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I suspect that your comment section is going to be folks quoting your writing to you anyway, so I’ll just go ahead and do it too.

“...the lushness of our surroundings became a living temple in which we were quite blissfully engulfed. Tiny worshippers, immersed in the breathing lungs of this sacred earth.”

CHLOE. It’s SO GOOD.

And I’m thankful you didn’t accept the rainforest’s invitation. I’m grateful to have you as a fellow fog-wanderer and delight in basking in the glow of the lamp you hold before you.

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Nathaniel, YOU are SO GOOD ☺️ Seriously, I so appreciate your enthusiasm. I’m happy to remain as-yet-undecomposed, too, and I’m most grateful to be a fog-wanderer alongside you! Thank goodness we both have lamps, and plenty of fuel for them!

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Nov 18, 2023Liked by Chloe Hope

“as the spectre of insanity seems to creep, like a fog, into every recess of society” 👏👏 you write so beautifully, Chloe. I loved this piece. Share the wish to escape the human, even as it confounds me when I think how in the abstract, in art, we’ve created so much impossible beauty. ❤️

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Jill, thank you, my fellow cauldron stirrer ✨And I hear you, it’s a constant push pull. Thank goodness for the beauty we’ve managed to rustle up--it might be the one thing that acts as defence against the insanity spectre ❤️

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Really nice photo of that Toucan. I like this line you write: "Mortality is deeply offensive to the ego—but in the moments that I allow myself to feel the truth of just how tenuous “I” am." So true and makes me that much more appreciative of those small moments and find my own patron saint of noticing! :)

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Such a beauty, right? I’m so glad you liked that line, and that you can appreciate the little moments. They’re so worth appreciating.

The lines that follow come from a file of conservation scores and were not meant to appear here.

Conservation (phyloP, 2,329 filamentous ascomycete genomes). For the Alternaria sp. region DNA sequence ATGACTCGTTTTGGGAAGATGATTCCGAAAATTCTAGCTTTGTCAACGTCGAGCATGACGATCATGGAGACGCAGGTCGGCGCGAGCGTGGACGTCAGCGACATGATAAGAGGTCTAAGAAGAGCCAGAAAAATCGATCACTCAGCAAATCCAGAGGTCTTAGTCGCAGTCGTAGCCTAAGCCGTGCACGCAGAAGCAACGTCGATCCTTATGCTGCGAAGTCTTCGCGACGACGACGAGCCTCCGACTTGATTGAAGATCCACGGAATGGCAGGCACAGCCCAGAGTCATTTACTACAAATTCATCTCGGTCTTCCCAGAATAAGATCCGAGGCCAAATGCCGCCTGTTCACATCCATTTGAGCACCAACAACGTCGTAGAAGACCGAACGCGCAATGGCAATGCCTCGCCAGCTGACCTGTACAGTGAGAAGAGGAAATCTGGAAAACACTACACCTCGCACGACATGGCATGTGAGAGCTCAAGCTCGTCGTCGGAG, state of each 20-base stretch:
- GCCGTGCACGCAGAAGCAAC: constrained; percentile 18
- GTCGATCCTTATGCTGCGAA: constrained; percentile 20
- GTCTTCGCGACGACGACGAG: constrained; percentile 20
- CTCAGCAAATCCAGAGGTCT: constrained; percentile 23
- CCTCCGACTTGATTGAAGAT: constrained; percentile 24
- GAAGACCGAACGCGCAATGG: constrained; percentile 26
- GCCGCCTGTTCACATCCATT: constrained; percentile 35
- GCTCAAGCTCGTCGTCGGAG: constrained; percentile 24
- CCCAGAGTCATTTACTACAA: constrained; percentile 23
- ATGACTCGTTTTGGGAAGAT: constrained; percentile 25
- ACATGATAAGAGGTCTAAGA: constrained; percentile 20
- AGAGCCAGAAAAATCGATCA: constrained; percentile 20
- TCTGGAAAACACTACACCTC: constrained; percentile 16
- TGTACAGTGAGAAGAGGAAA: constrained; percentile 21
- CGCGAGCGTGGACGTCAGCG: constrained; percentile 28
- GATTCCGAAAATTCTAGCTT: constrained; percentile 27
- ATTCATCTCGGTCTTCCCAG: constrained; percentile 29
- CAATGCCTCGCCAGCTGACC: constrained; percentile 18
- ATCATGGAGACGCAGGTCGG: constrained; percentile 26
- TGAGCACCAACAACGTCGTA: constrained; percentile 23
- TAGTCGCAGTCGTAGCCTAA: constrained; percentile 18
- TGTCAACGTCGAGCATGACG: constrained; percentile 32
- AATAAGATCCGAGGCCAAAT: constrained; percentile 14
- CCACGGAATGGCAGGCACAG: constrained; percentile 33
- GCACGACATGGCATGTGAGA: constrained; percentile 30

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How I wish all the world's leaders could read your writing and think about their place and actions on this Earth, Chloe.

As always, your entire post is quoteable. It shifts through melancholy and miracle and is a reminder to do just what the title says.

The toucan is a most majestic bird. I went to Guatemala and Belize in 2016 (?) with Jo and my folks. My father is a huge bird lover and photographer and we were lucky to see a lot of toucans, the same rainbow-billed ones I believe. Incredible things.

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Nathan, that's a very lovely thing to say. Thanks, friend.

I swear that every time I post something, someone then in the comments or a restack, comes up with something that would have been a way better title (melancholy and miracle). Every time. I don't know how to deal with this without having access to adequate time travel...

We have a friend who lives in Belize and we've been meaning to go forever, the colours of their birds! I adore British birds, obviously, head over heels, but colour wise they can tend towards the browns... I'm not complaining! Just noticing 😬 So happy you got to enjoy the miraculous Toucans, too.

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Inadequate time travel really can mess up one's plans and planning.

But your title was already perfect 😉